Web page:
Although my original angling site held many stories from the river bank - I shall herein just leave the reader with a few little tales to dwell on, plus a few of my own pictures.


It was the end of August and all we had been granted by the weather gods for several weeks was lots of rain and wind.Still, I thought, I'll have a trip to the river and see what's doing. when I got there the Hodder was up and very coloured. First impressions told me that the only people who would have any sport would be the salmon and sea- trouters with either a spinner or worm.As I had traveled with my son Kyle (who was with me to take photos of local butterflies for his Lepidoptera website) over thirty five miles from home I didn't feel like just running off when faced with this big flood. Not to be daunted, I put up my six foot midge rod and tied on a red tag.Surprisingly, before long I managed to rise a fish on the lip of a smooth fast run which head-butted my fly without getting a proper hold. Something told me to change the dressing quick so on went a trusty BWO and on the second cast the fish hit the fly hard. It turned out to be a nice silvery grayling of about twelve ounce which I gently returned to the pool unharmed.


My hopes and confidence changed dramatically with this fish and before long several more nice silver ladies graced my net.

The effective dry fly flood technique was to cast a short line up stream no more than about ten yards as most of the fish where very close into my bank, avoiding the main thrust of the spate. Takes were positive and not the sort of half-hearted pecks that can be so frustrating on low, clear conditions.

Later in the afternoon a salmon fisher came down to the water yet he had no success with his brightly-coloured Flying C  lure.

I almost felt guilty at having such good sport on this flood with the tiny BWO when conditions seems to demand huge metal lures and bunches of worms for migratory species.

I ended up with six excellent Hodder grayling which is not a massive catch by any means but considering the adverse river condition was  very pleasing. I also lost several fish and they all took the BWO dressing. Two, well over the pound mark, were kept for tea and they tasted better than trout.

The point of this little tale is that one should never give up hope and go home as there is always a chance of some dry fly sport - even in the most seemingly hopeless of conditions.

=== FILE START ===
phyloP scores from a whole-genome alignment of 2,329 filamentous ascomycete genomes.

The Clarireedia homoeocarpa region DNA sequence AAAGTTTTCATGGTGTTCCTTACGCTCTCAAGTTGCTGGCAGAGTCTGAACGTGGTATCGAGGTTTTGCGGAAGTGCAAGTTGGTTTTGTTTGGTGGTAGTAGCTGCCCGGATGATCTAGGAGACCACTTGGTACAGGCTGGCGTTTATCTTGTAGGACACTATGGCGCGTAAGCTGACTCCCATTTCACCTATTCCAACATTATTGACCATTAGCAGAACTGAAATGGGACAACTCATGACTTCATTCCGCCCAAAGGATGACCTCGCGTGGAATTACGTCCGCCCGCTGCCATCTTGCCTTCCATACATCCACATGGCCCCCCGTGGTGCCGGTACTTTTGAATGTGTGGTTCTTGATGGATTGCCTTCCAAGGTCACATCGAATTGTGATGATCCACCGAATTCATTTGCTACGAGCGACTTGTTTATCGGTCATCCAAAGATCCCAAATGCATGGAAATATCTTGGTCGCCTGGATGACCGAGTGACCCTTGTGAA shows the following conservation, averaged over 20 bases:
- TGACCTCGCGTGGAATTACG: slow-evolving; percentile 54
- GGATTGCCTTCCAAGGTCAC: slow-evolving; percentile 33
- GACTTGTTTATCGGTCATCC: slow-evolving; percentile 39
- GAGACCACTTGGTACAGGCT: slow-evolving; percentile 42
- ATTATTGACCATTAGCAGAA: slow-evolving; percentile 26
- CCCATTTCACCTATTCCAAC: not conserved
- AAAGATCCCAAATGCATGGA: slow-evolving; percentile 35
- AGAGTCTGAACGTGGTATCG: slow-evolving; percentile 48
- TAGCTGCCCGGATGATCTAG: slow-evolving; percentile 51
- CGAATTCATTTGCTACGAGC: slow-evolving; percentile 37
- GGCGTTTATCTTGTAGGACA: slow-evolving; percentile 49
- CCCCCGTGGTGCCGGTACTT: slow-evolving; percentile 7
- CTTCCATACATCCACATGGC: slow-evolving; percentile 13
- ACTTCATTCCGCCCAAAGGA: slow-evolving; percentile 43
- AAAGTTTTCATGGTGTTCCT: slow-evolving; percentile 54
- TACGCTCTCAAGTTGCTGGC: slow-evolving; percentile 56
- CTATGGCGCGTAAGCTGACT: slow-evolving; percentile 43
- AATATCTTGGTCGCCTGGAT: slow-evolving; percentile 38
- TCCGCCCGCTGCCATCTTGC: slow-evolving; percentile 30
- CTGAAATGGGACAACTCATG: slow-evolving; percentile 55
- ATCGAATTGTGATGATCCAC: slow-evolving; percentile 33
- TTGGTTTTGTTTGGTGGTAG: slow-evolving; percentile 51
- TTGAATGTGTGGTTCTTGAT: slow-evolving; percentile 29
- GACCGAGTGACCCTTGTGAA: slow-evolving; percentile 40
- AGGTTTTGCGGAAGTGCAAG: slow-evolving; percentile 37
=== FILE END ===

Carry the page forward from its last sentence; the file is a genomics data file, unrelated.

Dull day but still a few takers on the Hodder

 And the ramblings of a dry fly author!

 Okay – not every day is the sort of day that you feel like writing in-depth stuff about fishing. However, at times a record of angling events is a worthy thing to undertake and if nothing else it serves as a good personal record for future reference.


A nice pool on the Hodder which was running peaty and fast on the day in question 

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And my other works...


A few hundred yards down stream and the current was deeper and slower, making rising fish easier to spot - but also easier to spook.

As per usual, a drop of water the night before a fishing trip is a welcome bonus and will frequently get the fish moving to natural hatches.

Alas though on this particular day the river was a little higher than one would like and more in keeping with salmon fishing. Sadly too, hatches were almost none existent. This happens at times on all rivers; one day the place is brimming with all manner of hatching duns and spinners then the next day the place is almost lifeless.

Nonetheless, I managed to take several browns and a few bigger grayling all of which were carefully returned to grow larger.

A nice Hodder grayling which was quickly photographed then returned.


Holding the 'Silver Lady of the Steam' carefully in the current is very important so that recovery is complete after the fight. Never let them go back until you feel their strength return. I took this shot myself, which was quite an achievement at the time as my hands were  wet and slippy. 


Wild beauty: the Hodder's trout never seem to get to the larger proportions as their River Lune counterparts, yet they are still wonderful fish and time spent pursuing them with a dry fly is never ever wasted.


Now this little chap was again quickly photographed and released without harm, yet a second look at this snap suggested that it was a small sea-trout,  a baby salmon or something in between. Nevertheless - they all eagerly take the tiny dry fly and that is what counts the most.


This is the type of general olive that can be very effective on the Hodder in early summer. Nothing too fancy but it does the business, time after time.


Successful flies on the day were general olive duns and black terrestrial dressings tied  on light 18 - 20 hooks.

Top tip for the Hodder in early summer is to incorporate a touch of orange into dun dressings.

Here below are a few of my pictures.

 Blue Winged Olive

A grayling's dorsal fin

The Lune in spring time

A Twiss brownie of 2lb

A Yellow May Dun

Mixed bag off the River Lune on dry fly

Big Hodder graying going back to the stream to get even bigger

Wild brown trout caught on dry fly

Material on this site copyright of Pat Regan


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